Over 200 Massachusetts workers died over the past five years as a result of a fatal injury on the job. Behind this tragic number are hundreds if not thousands of family, friends, and co-workers who grieve the loss of their loved ones and colleagues. On April 28 of every year, we take time to remember our fallen workers and reaffirm our mission to work to make workplaces safer. Most fatal workplace accidents are the result of preventable hazards. One death is too many. Let us rededicate ourselves to workplace safety and health efforts, and in so doing, honor the dignity of work, the right to a safe workplace, and the memory of those whose lives were lost.
To learn more about improving workplace safety go to:
Law Enforcement and Recreationalists: Be Aware of Lead Hazards at Shooting Ranges posted on Oct 24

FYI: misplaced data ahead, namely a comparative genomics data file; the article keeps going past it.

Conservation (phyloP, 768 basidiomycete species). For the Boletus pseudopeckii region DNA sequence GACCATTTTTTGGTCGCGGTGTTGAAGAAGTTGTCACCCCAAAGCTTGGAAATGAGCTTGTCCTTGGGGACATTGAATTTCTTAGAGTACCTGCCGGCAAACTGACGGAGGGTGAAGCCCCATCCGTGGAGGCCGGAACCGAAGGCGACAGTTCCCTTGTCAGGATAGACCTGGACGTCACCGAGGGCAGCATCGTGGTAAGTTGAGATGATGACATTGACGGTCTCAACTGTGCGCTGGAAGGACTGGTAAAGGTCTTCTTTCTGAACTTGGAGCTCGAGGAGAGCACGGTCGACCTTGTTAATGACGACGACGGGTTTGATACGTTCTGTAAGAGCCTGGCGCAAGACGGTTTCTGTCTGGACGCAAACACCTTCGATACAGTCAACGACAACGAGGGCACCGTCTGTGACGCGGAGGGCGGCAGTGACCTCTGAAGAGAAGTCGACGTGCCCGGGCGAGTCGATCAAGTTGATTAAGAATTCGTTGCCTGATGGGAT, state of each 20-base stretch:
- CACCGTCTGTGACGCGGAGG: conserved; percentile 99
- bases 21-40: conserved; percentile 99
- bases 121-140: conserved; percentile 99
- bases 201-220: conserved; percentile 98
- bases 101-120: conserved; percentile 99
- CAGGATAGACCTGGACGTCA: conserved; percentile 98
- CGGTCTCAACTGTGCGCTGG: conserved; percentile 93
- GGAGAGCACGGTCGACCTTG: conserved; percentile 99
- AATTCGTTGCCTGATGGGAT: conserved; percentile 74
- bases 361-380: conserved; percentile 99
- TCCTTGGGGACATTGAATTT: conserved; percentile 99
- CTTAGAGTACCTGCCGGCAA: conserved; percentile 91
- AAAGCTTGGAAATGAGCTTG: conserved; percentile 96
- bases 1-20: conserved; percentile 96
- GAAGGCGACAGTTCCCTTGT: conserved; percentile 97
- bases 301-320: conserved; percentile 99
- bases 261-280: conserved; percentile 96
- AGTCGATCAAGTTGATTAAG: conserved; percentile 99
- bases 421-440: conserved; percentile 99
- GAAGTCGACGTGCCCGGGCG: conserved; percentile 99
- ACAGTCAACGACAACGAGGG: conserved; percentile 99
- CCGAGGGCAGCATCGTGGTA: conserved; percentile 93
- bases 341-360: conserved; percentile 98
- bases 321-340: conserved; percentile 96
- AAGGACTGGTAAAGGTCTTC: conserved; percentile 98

Each year there are shooters, instructors, and maintenance staff that become sick from lead poisoning received at their firing range.
Lead Poisoning in Adults posted on Oct 22
The Occupational Lead Poisoning Registry is dedicated to reducing the incidence and severity of lead poisoning among Massachusetts workers. The Centers for Disease Control (CDC) has shown that even at very low levels, such as 5 micrograms per deciliter (mcg/dl), lead can cause significant health problems.
MA Regulation Requires Contractors to Work Lead-Safe by Preventing the Spread of Lead Dust During Renovation, Repair, and Painting Projects posted on Oct 17
Homes and other structures built before 1978 may contain lead paint. Lead-contaminated dust can cause lead poisoning in children, pregnant women, contractors, and other workers, their families, and even pets.